• 沒有找到結果。

# the diffeomorphism ϕ : S → ¯S prserves the first fundamental form

N/A
N/A
Protected

Share "the diffeomorphism ϕ : S → ¯S prserves the first fundamental form"

Copied!
24
0
0

(1)

Isometries; Conformal Maps

Definition A diffeomorphism ϕ : S → ¯S is an isometryif

hw1, w2ip = hdϕp(w1), dϕp(w2)iϕ(p) ∀ p ∈ S, ∀ w1, w2 ∈ TpS.

The surfaces S and ¯S are then said to beisometric.

In other words, a diffeomorphism ϕ is an isometry if the differential dϕ preserves the inner product. It follows that, dϕp : TpS → Tϕ(p)S being an isometry,¯

Ip(w) = hw, wip = hdϕ(w), dϕ(w)iϕ(p)= Iϕ(p)(dϕp(w)) ∀ w ∈ TpS, i.e. the diffeomorphism ϕ : S → ¯S prserves the first fundamental form.

Conversely, if the diffeomorphism ϕ : S → ¯S prserves the first fundamental form, then 2hw1, w2i = Ip(w1+ w2) − Ip(w1) − Ip(w2) ∀ w1, w2 ∈ TpS

= Iϕ(p)(dϕp(w1+ w2)) − Iϕ(p)(dϕp(w1)) − Iϕ(p)(dϕp(w2))

= hdϕ(w1), dϕ(w2)i, and ϕ is, therefore, an isometry.

Definition A map ϕ : V → ¯S of a neighborhood V ⊂ S of p ∈ S is alocal isometry at p if there exists a neighborhood ¯V ⊂ ¯S of ϕ(p) ∈ ¯S such that ϕ : V → ¯V is an isometry. If there exists a local isometry into ¯S at every p ∈ S, the surface S is said to be locally isometric to ¯S.

It is clear that if ϕ : S → ¯S is a diffeomorphism and a local isometry for every p ∈ S, then ϕ is an isometry (globally).

However, a local isometry is not necessary an isometry globally, e.g. the xy-plane P = {(x, y, z) ∈ R3 | z = 0} and the cylinder S = {(x, y, z) ∈ R3 | x2+ y2 = 1} are locally isometric, but they are not homeomorphic, so P and S are not diffeomorphic or isometric globally.

Since any simple closed curve C ⊂ P in the plane P can be shrunk (deformed) continuously into a point without leaving the plane P, and this topological property in P is preserved by a homeomorphism ϕ : P → ϕ(P ).

Note that a parallel C0, e.g. C0 = {(cos u, sin u, 0) | u ∈ [0, 2π]} ⊂ S, of the cylinder S does not have that property while the corresponding unit circle C = {(x, y, 0) | x2+ y2 = 1} in P can be shrunk continuously into a point without leaving the plane P, so P and S are not homeomorphic.

(2)

Proposition Suppose that there exist parametrizations X : U → S and ¯X : U → S such that E = ¯E, F = ¯F , G = ¯G in U. Then the map ϕ = ¯X ◦ X−1 : X(U ) → ¯S is a local isometry.

Proof Let p ∈ X(U ) and w ∈ TpS. Then w is tangent to a curve X(α(t)) at t = 0, where α(t) = (u(t), v(t)) is a curve in U ; thus, w may be written (t = 0)

w = Xuu0+ Xvv0.

By definition, the vector dϕp(w) is the tangent vector to the curve ¯X ◦ X−1◦ X(α(t)) = ¯X(α(t)) at t = 0. Thus,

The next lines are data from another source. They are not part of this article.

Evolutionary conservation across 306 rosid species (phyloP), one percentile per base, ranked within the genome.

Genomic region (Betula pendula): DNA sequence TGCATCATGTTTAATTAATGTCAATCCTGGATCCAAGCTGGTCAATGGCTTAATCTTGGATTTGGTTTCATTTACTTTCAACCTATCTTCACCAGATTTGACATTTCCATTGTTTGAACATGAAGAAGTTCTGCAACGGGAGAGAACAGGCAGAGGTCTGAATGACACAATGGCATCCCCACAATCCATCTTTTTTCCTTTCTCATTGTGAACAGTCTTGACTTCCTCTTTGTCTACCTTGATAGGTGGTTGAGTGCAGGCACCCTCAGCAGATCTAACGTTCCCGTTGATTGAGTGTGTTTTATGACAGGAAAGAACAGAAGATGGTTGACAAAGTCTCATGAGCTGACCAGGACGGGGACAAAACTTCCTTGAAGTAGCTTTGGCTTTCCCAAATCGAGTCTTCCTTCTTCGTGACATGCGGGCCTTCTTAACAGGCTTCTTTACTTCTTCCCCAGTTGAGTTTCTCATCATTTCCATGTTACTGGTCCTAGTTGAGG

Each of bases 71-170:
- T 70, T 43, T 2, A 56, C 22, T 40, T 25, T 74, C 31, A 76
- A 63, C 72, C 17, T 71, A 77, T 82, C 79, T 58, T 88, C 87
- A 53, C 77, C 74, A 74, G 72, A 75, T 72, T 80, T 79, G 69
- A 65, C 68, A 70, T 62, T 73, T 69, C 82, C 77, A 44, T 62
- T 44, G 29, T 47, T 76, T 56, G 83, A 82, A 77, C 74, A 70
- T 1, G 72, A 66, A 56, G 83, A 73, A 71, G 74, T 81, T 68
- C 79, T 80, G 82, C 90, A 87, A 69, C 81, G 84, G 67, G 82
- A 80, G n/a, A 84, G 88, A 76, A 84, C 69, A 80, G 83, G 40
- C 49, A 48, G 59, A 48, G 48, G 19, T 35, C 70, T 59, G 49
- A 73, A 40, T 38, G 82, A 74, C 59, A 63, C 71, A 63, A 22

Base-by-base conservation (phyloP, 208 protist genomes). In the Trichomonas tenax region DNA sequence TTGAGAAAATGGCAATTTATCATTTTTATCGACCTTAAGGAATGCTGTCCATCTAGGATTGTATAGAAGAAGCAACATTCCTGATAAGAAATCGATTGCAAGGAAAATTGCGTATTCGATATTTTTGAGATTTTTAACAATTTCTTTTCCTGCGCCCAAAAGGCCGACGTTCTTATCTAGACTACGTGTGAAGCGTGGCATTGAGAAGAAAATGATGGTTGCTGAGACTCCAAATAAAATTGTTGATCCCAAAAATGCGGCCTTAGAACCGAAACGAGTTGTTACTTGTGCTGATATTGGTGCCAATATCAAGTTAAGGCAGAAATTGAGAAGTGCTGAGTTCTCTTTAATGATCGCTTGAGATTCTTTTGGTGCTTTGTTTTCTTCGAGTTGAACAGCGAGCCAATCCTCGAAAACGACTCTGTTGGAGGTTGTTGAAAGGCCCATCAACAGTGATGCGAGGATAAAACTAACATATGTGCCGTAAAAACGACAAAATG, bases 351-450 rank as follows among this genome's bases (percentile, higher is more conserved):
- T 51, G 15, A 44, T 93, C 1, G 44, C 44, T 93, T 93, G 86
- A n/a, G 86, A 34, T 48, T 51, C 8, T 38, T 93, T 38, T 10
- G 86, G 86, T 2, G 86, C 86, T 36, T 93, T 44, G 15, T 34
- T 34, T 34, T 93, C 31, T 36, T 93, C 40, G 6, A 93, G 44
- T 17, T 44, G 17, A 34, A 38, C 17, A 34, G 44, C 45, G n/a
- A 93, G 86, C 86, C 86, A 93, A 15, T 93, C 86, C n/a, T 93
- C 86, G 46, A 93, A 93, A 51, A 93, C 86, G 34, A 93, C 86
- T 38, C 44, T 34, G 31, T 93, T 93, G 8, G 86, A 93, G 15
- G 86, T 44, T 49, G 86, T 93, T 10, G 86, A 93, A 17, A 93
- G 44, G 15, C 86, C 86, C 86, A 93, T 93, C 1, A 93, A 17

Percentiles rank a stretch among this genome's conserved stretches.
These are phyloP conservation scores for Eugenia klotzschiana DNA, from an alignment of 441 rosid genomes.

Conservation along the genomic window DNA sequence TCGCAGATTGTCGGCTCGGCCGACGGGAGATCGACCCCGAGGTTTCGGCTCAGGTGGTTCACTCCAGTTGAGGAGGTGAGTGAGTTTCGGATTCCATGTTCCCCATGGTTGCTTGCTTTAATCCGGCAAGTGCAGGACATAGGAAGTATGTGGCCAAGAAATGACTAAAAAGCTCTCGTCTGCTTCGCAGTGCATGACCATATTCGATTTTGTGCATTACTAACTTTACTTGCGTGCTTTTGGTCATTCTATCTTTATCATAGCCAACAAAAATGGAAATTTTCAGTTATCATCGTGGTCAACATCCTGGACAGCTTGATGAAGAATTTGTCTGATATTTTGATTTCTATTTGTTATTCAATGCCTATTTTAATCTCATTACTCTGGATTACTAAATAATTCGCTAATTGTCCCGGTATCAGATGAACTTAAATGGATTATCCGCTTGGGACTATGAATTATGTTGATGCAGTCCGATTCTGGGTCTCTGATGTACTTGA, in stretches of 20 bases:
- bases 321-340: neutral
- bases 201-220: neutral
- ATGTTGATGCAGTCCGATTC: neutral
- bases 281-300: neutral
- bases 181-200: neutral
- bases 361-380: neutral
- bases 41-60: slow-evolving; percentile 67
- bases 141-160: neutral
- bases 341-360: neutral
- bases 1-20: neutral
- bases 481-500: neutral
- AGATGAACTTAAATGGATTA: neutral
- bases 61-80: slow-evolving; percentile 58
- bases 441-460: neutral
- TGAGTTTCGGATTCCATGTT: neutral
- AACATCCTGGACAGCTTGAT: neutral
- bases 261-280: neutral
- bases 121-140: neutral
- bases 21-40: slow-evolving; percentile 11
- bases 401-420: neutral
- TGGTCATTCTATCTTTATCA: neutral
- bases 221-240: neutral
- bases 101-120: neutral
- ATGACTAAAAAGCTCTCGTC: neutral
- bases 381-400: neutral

p(w) = ¯Xuu0 + ¯Xvv0. Since

Ip(w) = E(u0)2+ 2F u0v0+ G(v0)2, Iϕ(p)(dϕp(w)) = E(u¯ 0)2+ 2 ¯F u0v0+ ¯G(v0)2,

and the assumption E = ¯E, F = ¯F , G = ¯G in U, we conclude that Ip(w) = Iϕ(p)(dϕp(w)) for all p ∈ X(U ) and all w ∈ TpS; hence, ϕ is a local isometry.

Definition A diffeomorphism ϕ : S → ¯S is called a conformal mapif

hdϕp(w1), dϕp(w2)i = λ2(p) hw1, w2iw=⇒ |dϕ1=w2 p(w1)|2 = λ2(p) |w1|2 ∀ p ∈ S, ∀ w1, w2 ∈ TpS, where λ2 is a nowhere-zero differentiable function on S; the surface S and ¯S are then said to be conformal. A map ϕ : V → ¯S of a neighborhood V ⊂ S of p ∈ S is a local conformal map at p if there exists a neighborhood ¯V ⊂ ¯S of ϕ(p) ∈ ¯S such that ϕ : V → ¯V is a conformal map.

If there exists a local conformal map into ¯S at every p ∈ S, the surface S is said to be locally conformalto ¯S.

The geometric meaning of the above definition is thatthe angles (but not necessarily the lengths) are preserved by conformal maps. In fact, let α : I → S and β : I → S be two curves in S which intersect at, say, t = 0. Their angle θ at t = 0 is given by

cos θ = hα0, β0i

0| |β0|, 0 ≤ θ ≤ π.

A conformal map ϕ : S → ¯S maps these curves into ϕ ◦ α : I → ¯S, ϕ ◦ β : I → ¯S, which intersect when t = 0, making an angle ¯θ given by

cos ¯θ = hdϕ(α0), dϕ(β0)i

|dϕ(α0)| |dϕ(β0)| = λ20, β0i

λ20| |β0| = cos θ.

Proposition Suppose that there exist parametrizations X : U → S and ¯X : U → ¯S such that E = λ2E, F = λ¯ 2F , G = λ¯ 2G in U, where λ¯ 2 is a nowhere-zero differentiable function in U. Then the map ϕ = ¯X ◦ X−1 : X(U ) → ¯S is a local conformal map.

Example For a > 0, let

X(u, v) = (a cosh v cos u, a cosh v sin u, av), (u, v) ∈ U = {0 < u < 2π, −∞ < v < ∞}

X(¯¯ u, ¯v) = (¯v cos ¯u, ¯v sin ¯u, a¯u), (¯u, ¯v) ∈ U = {0 < ¯u < 2π, −∞ < ¯v < ∞}

be parametrizations of the catenoid S and the helicoid ¯S, rspectively. Then the coefficients of the first fundamental forms are

(3)

E = a2cosh2v, F = 0, G = a2(1 + sinh2v) = a2cosh2v ∀ (u, v) ∈ U, E = a¯ 2+ ¯v2, F = 0,¯ G = 1¯ ∀ (¯u, ¯v) ∈ U.

Let us make the following change of parameters

¯

u = u, ¯v = a sinh v, ∀ (u, v) ∈ U, which is possible since the map is clearly one-to-one, and the Jacobian

∂(¯u, ¯v)

∂(u, v) = a cosh v 6= 0 ∀ (u, v) ∈ U.

Thus,

X(u, v) = (a sinh v cos u, a sinh v sin u, au),¯ (u, v) ∈ U, is a new parametrization of the helicoid with